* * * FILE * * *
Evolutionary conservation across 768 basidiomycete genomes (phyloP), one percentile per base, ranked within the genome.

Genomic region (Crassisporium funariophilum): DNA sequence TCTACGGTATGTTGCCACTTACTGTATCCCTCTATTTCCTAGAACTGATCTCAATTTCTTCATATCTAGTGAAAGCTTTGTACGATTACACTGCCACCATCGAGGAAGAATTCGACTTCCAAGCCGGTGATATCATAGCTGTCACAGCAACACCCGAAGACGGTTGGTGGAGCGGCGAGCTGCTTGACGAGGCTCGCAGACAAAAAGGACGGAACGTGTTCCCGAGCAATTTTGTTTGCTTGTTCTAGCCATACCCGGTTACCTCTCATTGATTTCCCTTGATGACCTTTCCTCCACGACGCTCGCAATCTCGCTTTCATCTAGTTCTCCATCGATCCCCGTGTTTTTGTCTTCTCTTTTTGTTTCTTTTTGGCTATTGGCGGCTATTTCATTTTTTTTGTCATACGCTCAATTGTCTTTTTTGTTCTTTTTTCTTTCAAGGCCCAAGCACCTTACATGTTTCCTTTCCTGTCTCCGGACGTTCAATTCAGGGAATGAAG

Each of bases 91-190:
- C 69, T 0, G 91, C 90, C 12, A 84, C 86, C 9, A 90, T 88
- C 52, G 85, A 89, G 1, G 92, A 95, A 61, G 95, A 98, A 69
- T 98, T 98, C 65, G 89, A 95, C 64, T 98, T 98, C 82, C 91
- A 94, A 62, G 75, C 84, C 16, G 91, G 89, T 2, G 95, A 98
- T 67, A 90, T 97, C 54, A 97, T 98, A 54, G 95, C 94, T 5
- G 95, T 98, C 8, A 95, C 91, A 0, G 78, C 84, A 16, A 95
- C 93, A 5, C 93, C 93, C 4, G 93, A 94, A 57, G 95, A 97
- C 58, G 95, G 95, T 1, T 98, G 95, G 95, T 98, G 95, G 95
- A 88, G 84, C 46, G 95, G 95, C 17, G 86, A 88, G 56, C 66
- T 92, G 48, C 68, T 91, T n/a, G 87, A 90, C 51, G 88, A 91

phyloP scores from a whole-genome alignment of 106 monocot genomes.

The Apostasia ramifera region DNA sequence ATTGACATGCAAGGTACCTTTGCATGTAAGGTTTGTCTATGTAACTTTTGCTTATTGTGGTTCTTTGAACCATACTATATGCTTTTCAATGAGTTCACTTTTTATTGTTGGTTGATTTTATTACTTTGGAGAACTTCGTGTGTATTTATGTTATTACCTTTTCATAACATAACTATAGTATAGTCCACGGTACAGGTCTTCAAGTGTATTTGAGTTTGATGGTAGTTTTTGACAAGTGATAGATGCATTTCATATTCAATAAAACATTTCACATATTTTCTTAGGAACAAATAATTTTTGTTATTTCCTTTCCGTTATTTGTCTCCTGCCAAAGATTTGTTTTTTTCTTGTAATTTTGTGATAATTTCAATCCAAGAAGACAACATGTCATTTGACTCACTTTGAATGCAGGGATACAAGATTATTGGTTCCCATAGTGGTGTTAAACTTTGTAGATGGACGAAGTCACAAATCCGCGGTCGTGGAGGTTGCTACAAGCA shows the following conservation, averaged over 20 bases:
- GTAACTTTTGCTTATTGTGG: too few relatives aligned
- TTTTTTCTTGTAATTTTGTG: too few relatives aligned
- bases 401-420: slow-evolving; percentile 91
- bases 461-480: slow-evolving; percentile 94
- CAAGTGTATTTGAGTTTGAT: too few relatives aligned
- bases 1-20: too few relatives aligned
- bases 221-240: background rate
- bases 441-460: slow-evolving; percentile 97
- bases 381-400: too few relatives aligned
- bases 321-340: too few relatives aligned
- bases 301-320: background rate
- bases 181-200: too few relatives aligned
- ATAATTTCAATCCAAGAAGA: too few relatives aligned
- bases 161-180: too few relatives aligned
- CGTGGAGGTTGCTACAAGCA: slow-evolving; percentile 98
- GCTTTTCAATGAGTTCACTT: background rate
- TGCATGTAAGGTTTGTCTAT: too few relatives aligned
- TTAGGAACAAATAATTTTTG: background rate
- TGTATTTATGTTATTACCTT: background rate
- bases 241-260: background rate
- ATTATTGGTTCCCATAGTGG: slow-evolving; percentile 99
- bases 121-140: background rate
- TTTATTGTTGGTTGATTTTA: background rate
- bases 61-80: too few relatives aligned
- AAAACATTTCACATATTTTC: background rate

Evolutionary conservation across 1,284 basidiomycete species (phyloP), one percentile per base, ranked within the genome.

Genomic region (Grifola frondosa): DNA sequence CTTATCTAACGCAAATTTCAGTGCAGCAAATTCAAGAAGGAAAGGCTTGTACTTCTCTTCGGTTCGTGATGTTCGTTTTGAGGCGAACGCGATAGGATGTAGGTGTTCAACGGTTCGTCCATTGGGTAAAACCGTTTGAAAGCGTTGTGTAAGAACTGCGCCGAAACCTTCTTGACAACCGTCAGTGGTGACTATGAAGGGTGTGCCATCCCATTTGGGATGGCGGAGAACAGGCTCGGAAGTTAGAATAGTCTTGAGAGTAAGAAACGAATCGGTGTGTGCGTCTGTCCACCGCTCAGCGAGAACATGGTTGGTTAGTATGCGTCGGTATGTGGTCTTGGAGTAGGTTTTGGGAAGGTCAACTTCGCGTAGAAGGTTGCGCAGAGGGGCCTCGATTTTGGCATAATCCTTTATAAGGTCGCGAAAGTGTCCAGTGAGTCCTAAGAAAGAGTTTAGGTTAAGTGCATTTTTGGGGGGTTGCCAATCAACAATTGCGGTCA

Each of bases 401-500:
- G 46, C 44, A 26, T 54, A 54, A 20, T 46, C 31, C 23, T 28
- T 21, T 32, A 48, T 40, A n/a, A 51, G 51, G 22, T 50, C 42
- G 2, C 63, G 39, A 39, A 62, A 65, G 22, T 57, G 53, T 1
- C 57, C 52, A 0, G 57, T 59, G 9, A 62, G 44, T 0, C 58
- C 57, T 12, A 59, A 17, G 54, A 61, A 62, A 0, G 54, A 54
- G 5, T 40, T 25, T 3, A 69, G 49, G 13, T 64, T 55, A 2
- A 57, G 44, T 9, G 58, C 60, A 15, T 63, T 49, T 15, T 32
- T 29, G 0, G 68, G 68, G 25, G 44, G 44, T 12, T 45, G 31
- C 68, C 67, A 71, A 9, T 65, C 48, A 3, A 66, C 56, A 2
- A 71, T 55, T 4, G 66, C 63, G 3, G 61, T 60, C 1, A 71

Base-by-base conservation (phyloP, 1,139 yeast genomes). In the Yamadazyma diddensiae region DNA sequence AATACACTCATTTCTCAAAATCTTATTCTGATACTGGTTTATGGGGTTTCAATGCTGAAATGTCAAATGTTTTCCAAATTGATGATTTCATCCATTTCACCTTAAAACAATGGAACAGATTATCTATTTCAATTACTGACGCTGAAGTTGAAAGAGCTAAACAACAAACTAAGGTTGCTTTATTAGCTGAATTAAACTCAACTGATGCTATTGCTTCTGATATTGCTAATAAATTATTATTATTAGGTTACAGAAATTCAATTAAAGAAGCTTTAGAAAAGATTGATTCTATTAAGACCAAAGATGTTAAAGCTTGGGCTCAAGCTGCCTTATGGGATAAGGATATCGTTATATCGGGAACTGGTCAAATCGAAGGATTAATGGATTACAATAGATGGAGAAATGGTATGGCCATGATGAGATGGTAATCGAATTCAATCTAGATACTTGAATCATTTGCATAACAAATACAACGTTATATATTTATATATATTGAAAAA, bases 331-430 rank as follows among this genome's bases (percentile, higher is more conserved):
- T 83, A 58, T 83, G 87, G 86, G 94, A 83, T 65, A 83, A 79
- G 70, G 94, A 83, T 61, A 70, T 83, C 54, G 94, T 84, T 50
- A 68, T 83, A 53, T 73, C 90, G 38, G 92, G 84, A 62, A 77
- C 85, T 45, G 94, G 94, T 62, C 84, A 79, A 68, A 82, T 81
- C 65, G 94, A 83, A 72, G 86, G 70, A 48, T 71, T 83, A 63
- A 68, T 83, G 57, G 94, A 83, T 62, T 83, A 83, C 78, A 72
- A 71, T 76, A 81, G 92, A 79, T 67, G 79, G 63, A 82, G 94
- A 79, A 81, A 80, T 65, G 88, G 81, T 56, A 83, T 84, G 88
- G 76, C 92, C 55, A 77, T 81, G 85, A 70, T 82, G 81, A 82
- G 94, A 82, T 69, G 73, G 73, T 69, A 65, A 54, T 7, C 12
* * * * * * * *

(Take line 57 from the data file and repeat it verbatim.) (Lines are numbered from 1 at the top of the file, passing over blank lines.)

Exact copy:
- A 68, T 83, A 53, T 73, C 90, G 38, G 92, G 84, A 62, A 77